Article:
Poland: There is nothing like snow on the ground to convince you not to cycle today and thats what I saw on my third day in Poland. But it only lasted a day and I was able to continue on to Warsaw and some not so freezing weather. In Warsaw, I stayed with friends of friend, Mateusz and Karolina. They confirmed the reputation Poles have for their fine hospitality and Mateusz for their reputation of being keen vodka drinkers. I had a look around Warsaw (the parks were beautiful) but I used the opportunity of staying in a house to relax (some long vodka assisted sleep ins) and catch up on few things. One of Mateauszs friends knew someone in Pulawy where I could also stay. So after leaving Warsaw, that's where I went and stayed with (a friend of a friend of a friend of a friend) Artur who was again a very good host. But during my stay here, he organised for the local TV station to interview me about my trip, so it's here that I got my 15 minutes of fame. And I think I'm happy to leave it at that. From Pulawy, I kept following the Vistula river and on to Kazimiez and Sandomiez. These were both small, beautiful historic old towns, something I didn't see much north of Warsaw. After battling some insane headwinds, I made it to Krakow. I only had one day in Krakow (and it was raining), but could have easily spent a week here. So I visited the salt mines in Wieliczka and their amazing rock salt carvings. Then, I headed on, but was moved with a visit to the Aushwitz Museum at the preserved sight of the Nazi concentration camp. It's a pretty earie feeling to stand in a gas chamber where thousands of people died....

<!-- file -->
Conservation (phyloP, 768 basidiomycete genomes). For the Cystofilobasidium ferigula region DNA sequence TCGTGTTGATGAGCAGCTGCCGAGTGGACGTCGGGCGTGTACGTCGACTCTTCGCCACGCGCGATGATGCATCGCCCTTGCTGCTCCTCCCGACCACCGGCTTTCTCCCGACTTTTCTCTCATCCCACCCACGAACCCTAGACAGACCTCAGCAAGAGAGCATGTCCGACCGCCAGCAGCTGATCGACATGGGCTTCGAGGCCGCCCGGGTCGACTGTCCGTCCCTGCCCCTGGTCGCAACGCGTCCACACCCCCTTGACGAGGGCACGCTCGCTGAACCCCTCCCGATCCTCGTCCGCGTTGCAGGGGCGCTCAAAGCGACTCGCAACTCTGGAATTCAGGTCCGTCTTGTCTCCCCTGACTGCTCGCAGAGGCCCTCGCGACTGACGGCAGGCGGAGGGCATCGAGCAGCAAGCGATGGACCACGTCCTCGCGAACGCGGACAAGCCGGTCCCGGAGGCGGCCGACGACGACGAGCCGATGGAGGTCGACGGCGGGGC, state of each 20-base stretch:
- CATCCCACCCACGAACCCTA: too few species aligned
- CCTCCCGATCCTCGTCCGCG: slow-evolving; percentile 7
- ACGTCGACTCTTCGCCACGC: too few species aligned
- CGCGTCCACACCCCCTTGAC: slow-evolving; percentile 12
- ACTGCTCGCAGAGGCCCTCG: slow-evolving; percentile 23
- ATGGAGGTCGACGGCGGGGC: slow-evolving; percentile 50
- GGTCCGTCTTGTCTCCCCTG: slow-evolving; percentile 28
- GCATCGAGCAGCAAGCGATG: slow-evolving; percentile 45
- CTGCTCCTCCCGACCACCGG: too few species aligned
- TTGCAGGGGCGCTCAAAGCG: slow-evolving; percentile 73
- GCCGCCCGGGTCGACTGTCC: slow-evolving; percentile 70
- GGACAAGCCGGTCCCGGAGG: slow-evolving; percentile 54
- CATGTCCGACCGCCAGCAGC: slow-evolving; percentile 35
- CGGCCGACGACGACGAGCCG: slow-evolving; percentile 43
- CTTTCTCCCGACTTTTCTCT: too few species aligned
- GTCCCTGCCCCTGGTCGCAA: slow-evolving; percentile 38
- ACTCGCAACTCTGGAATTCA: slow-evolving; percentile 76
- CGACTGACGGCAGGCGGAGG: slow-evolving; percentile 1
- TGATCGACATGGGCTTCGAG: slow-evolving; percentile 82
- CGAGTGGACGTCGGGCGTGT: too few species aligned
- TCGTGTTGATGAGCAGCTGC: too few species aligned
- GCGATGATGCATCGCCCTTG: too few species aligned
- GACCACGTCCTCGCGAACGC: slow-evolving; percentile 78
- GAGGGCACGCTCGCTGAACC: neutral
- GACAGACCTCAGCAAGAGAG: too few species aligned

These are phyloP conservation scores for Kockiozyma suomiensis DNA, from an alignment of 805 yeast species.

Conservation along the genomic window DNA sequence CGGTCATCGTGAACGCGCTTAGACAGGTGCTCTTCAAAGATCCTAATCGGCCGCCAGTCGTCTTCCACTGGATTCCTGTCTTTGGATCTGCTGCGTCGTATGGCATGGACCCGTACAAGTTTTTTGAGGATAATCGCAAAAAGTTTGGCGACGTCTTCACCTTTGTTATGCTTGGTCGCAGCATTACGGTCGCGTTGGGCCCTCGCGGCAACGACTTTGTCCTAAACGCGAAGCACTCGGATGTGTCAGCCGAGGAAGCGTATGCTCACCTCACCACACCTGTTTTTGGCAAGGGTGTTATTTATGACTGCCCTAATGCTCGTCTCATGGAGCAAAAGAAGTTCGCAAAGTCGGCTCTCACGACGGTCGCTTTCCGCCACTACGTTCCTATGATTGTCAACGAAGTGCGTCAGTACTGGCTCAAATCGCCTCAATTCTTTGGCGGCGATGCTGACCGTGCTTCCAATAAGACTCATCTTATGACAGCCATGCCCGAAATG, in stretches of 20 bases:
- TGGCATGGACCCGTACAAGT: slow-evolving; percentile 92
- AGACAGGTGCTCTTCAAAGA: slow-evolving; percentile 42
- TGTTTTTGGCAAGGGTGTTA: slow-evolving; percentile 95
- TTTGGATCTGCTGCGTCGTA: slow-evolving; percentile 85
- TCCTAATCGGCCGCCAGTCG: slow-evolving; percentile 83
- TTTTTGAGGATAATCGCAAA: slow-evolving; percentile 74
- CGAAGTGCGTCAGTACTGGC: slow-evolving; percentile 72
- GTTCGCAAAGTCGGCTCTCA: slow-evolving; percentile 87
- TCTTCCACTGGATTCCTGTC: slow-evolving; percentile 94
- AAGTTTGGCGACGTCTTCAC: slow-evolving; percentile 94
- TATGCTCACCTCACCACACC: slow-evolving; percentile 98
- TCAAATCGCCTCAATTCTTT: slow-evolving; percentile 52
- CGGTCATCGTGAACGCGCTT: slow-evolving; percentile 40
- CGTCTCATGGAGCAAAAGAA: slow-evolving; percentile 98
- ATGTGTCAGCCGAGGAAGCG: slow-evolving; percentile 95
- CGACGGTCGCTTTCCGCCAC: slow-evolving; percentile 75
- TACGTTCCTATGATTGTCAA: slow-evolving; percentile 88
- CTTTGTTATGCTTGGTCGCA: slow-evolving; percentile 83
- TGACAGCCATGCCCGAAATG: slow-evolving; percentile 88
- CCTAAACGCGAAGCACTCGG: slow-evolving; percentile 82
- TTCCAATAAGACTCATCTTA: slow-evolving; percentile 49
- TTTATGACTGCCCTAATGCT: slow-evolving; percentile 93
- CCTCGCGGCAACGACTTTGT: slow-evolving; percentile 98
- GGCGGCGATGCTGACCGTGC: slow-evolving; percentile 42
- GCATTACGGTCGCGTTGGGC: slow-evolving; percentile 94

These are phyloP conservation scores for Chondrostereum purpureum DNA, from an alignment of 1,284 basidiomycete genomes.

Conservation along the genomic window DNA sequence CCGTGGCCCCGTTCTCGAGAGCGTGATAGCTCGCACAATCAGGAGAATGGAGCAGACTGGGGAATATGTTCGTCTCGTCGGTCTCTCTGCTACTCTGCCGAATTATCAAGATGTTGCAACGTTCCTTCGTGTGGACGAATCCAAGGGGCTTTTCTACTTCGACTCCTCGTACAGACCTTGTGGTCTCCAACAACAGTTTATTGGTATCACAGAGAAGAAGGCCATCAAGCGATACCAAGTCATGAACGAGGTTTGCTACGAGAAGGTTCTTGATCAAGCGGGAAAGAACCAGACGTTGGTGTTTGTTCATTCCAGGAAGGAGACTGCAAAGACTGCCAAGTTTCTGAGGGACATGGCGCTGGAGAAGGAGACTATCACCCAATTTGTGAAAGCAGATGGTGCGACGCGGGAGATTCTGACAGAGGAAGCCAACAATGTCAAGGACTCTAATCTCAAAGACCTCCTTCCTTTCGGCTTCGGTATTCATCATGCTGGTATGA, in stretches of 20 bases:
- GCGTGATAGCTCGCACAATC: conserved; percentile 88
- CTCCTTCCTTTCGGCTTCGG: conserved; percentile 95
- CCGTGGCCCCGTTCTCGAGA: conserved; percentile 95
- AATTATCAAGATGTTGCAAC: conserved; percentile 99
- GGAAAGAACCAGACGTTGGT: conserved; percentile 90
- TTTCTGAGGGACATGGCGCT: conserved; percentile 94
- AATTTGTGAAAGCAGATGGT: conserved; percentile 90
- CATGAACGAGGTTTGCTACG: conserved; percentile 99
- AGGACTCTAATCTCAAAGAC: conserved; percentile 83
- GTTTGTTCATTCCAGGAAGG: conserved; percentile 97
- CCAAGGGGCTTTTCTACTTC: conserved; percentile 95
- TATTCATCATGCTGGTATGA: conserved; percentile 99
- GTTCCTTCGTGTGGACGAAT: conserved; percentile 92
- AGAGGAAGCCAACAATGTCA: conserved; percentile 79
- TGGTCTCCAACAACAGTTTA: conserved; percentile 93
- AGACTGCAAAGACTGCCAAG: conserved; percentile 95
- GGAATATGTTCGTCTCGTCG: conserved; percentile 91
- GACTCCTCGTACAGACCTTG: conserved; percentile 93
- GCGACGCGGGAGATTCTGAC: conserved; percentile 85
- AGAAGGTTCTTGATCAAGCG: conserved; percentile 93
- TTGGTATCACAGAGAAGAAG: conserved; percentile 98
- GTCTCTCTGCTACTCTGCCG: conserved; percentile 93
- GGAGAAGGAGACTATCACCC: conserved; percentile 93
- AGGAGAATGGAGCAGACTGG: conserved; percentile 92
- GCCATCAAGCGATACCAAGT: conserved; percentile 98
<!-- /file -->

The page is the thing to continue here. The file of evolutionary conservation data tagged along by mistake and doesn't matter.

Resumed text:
Today I really hit the Tatra mountians before crossing into Czech. I have missed the deep leg fatigue that only a few hills can bring. Well my trip is fast coming to a close. From here I will make my way to Prague to catch a plane back to London and then will be back in the great southern land in about 3 weeks from now.

   

Picos de Europa


Fuorn


Pain


Rob & Simon


Stelvio

SIMONS PHOTO ALBUM
 

letzte Änderung: 03.10.2004 23:19:17